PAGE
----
“After about 10 minutes, my phone rang. This time it was Sanjeev (Yadav). ‘Sir, Mohan and Head Constable Balwant have been shot and are being shifted to hospital. The terrorists are also injured but they are inside the house’. His voice was choking, as if he was in tears”.
This is when Singh himself and then Special Cell DCP Alok Kumar also rushed to Batla House while directing Yadav to contain the terrorists.
Terming his walk as the “one of most tense moments of his career”, Singh writes, “I could sense animosity for the Delhi Police in the by-lanes”, as a huge crowd had gathered in the area shouting slogans against the department.
On reaching the flat, Singh asked his team to explain the sequence of events. “Rahul explained that Mohan was leading the front team. All the team members, except Dharmender, were asked by Mohan to be in casual wear. This was done to ensure even if the target was not found in the apartment, the team could withdraw without anyone knowing about their presence or the search”.
“That was also the reason why none of the team members were wearing bullet-proof jackets,’ adds Singh.
The terrorists had fired indiscriminately at the first team due to which Sharma was hit by two bullets from the front. Head Constable Balwant was also received a bullet injury but he survived.
Singh, who also headed the Enforcement Directorate (ED), says that Sharma’s team had parked their vehicles near the Khalilullah Mosque, which had bullet-proof vests and AK-47 rifles. Sharma’s team carried only small arms with them to the L-18 flat.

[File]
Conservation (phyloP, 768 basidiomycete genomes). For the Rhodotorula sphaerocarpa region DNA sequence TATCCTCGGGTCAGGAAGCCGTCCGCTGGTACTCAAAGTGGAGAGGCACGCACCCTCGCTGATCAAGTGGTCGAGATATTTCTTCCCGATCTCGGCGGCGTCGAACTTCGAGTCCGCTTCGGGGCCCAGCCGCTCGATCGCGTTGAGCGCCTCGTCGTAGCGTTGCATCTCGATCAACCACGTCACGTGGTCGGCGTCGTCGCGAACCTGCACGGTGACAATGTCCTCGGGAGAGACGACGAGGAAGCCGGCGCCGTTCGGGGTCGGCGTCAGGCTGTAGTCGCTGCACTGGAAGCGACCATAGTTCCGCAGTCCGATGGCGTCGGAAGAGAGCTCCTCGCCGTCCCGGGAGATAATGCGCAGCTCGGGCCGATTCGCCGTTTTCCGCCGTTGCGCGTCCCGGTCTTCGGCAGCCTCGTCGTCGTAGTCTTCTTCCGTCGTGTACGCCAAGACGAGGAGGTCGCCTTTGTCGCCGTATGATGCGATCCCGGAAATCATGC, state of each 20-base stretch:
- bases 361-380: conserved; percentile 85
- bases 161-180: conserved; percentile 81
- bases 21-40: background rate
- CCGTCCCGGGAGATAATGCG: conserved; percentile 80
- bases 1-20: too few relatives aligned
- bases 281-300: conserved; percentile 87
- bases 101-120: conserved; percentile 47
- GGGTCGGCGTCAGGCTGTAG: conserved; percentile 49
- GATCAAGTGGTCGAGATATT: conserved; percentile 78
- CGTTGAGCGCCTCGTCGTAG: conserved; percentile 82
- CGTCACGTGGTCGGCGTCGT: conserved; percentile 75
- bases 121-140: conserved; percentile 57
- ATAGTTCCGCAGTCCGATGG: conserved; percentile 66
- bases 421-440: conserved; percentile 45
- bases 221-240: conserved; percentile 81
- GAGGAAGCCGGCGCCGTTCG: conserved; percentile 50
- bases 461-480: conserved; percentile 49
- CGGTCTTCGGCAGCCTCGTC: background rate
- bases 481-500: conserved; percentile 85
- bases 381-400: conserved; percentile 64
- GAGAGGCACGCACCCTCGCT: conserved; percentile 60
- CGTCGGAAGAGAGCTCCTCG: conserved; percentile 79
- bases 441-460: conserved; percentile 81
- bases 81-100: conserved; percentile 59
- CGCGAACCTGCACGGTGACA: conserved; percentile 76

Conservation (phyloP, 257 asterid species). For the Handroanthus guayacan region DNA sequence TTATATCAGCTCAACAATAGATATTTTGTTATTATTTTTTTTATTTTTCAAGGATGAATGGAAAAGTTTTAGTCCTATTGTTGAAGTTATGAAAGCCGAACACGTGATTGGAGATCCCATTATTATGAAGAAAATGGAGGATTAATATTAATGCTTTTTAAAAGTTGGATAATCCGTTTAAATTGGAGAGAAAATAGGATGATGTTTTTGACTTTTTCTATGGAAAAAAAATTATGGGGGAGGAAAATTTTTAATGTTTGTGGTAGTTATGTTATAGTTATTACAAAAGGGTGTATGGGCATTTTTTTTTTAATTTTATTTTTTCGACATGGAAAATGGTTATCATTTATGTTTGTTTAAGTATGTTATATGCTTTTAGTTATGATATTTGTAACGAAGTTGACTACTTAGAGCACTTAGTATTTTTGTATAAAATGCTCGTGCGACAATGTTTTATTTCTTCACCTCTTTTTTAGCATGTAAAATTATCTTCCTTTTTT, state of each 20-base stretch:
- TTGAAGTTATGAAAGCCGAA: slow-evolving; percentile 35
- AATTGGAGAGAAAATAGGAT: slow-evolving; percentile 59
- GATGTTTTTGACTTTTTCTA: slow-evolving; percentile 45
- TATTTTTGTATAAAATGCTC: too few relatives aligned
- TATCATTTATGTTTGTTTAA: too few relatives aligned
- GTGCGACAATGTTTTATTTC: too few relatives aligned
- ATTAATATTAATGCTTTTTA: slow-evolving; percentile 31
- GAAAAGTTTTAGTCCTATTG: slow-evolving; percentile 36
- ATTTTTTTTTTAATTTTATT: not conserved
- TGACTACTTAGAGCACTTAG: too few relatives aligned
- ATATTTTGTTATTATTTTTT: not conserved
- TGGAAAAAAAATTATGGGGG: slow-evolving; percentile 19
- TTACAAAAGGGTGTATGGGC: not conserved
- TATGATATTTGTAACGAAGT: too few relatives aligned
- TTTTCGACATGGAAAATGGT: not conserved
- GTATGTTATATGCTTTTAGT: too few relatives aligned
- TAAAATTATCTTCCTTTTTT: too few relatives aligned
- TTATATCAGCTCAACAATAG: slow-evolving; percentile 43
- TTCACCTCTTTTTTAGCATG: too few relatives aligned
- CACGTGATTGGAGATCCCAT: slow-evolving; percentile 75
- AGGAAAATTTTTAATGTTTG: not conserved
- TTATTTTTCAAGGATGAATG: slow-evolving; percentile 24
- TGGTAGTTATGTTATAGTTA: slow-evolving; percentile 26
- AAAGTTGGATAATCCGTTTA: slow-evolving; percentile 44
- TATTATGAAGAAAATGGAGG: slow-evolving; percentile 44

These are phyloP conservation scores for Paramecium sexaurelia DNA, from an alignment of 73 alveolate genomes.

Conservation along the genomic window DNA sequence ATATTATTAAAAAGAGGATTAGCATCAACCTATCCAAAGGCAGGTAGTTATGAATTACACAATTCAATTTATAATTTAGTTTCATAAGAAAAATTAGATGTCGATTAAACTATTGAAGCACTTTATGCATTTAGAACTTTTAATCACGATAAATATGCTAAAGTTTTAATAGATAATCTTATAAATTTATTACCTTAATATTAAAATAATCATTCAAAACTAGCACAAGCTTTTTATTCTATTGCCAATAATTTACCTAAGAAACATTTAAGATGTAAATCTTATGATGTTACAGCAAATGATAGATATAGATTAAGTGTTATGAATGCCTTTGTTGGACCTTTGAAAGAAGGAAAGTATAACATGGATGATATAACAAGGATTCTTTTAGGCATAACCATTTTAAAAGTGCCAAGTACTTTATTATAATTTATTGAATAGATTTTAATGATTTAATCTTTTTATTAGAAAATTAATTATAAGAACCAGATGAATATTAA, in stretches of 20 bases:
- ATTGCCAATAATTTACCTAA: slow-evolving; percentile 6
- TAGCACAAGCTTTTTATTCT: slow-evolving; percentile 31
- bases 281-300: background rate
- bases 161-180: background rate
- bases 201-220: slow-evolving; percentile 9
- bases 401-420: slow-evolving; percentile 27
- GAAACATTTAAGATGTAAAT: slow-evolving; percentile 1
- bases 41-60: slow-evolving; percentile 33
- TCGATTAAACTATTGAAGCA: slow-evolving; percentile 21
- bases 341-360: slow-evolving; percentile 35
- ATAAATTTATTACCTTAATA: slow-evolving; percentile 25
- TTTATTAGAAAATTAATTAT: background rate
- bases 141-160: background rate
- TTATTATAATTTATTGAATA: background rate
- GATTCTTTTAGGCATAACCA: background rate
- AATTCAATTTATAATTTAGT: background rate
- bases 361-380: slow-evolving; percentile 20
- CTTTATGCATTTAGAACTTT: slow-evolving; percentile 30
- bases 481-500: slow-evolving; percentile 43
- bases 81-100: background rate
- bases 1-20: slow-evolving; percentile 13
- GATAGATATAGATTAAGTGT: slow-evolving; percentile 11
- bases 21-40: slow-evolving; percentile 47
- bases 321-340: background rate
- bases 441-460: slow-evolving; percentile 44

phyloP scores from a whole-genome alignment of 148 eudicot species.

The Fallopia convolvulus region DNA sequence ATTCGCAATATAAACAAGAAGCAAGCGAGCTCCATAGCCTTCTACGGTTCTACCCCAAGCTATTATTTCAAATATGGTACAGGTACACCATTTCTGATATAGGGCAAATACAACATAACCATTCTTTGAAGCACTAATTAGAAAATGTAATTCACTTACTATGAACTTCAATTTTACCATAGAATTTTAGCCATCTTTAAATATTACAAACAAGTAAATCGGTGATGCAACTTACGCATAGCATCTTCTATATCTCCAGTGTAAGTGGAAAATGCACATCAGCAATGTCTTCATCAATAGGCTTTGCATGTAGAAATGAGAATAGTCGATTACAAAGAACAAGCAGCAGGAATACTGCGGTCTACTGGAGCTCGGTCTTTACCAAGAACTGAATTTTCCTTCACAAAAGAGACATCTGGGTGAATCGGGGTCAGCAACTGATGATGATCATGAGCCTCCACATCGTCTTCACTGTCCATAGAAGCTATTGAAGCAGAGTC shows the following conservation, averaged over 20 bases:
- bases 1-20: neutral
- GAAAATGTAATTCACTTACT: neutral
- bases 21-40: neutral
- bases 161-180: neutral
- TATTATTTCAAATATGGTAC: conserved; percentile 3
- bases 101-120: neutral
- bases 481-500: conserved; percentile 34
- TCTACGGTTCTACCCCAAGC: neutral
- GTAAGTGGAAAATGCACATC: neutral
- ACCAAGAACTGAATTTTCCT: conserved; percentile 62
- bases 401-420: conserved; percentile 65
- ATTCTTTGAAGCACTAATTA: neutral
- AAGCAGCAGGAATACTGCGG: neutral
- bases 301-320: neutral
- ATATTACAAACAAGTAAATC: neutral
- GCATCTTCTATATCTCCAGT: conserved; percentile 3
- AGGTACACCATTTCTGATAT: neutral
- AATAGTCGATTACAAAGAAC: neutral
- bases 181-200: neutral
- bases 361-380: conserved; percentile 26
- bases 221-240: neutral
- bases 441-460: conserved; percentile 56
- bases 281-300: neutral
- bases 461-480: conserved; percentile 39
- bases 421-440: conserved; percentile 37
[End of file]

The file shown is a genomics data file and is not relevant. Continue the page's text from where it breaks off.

Singh adds that when he came to know about Sharma’s death at Holy Family hospital, “I walked towards him, put my palm over his forehead and tears started flowing from my eyes. The very life of the Special Cell, the man whose investigation yielded us results, the one who could beat any encrypted message and intercept any call, the one whose network of human intelligence was immaculate, was lying there connected to machines and wires,” writes Singh.
Singh recalls how the encounter was given a political colour and even the media was publishing unverified claims by witnesses, making Special Cell the “biggest villain”. Leaders like Mulayam Singh Yadav, Amar Singh, Mamata Banerjee and others had sought a judicial enquiry questioning the genuineness of the encounter.
However, after the evidence was shown to then minister Kapil Sibal, he was convinced that it was a genuine encounter. Singh recalls that during the February 22, 2009 ‘At Home’ function of Delhi Police, then PM Manmohan Singh had told him – “You have done a good job”.
“The Batla House encounter became a historic event in the fight against terrorism. It caused a critical blow to Indian Mujahideen, as it neutralized its key members and broke the backbone of its network in India. We lost one of the most intelligent and brave officers, whose findings led us to the core IM members. The work done by all the Special Cell personnel helped crack the bomb blast cases and neutralize the threat from this terror group that had caused many blasts across the country between 2004 and 2008, causing injuries to 765 people and killing 239 innocent men, women and children,” he writes.
“This case stirred a political storm, instigated a witch-hunt against Special Cell officers, divided public opinion and became a raging controversial topic in the media that continues till date.”